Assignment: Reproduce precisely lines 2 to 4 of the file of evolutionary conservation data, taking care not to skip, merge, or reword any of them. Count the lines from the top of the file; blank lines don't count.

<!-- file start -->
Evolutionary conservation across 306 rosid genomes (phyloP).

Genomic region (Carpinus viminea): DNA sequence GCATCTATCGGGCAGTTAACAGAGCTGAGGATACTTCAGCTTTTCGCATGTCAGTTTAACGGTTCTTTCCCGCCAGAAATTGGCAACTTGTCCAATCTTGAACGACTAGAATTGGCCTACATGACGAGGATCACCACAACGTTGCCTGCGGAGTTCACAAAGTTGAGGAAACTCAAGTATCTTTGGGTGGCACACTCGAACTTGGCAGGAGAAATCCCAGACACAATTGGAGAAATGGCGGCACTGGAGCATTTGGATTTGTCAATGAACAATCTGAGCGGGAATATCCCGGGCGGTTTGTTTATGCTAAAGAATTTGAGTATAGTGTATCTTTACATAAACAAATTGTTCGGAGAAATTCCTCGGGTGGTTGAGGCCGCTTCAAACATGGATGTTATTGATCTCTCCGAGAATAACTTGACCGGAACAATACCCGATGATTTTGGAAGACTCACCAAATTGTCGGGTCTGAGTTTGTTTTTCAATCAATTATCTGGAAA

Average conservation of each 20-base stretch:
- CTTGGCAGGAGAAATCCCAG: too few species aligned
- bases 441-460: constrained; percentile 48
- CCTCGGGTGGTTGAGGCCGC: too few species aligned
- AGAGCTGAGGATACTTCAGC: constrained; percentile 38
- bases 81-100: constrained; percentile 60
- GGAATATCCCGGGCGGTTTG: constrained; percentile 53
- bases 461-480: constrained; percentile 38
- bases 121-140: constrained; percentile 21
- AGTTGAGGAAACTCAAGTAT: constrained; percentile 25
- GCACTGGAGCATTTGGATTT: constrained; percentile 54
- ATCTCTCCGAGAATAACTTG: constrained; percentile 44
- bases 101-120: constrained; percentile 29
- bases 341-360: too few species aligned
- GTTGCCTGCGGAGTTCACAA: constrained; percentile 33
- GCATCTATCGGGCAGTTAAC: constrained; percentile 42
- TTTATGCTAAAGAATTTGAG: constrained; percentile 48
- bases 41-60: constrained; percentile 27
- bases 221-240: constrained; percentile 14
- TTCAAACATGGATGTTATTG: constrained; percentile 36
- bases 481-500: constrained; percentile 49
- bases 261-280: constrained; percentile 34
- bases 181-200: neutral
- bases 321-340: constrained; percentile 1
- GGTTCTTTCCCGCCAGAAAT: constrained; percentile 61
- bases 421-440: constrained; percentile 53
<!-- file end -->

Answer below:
Genomic region (Carpinus viminea): DNA sequence GCATCTATCGGGCAGTTAACAGAGCTGAGGATACTTCAGCTTTTCGCATGTCAGTTTAACGGTTCTTTCCCGCCAGAAATTGGCAACTTGTCCAATCTTGAACGACTAGAATTGGCCTACATGACGAGGATCACCACAACGTTGCCTGCGGAGTTCACAAAGTTGAGGAAACTCAAGTATCTTTGGGTGGCACACTCGAACTTGGCAGGAGAAATCCCAGACACAATTGGAGAAATGGCGGCACTGGAGCATTTGGATTTGTCAATGAACAATCTGAGCGGGAATATCCCGGGCGGTTTGTTTATGCTAAAGAATTTGAGTATAGTGTATCTTTACATAAACAAATTGTTCGGAGAAATTCCTCGGGTGGTTGAGGCCGCTTCAAACATGGATGTTATTGATCTCTCCGAGAATAACTTGACCGGAACAATACCCGATGATTTTGGAAGACTCACCAAATTGTCGGGTCTGAGTTTGTTTTTCAATCAATTATCTGGAAA

Average conservation of each 20-base stretch:
- CTTGGCAGGAGAAATCCCAG: too few species aligned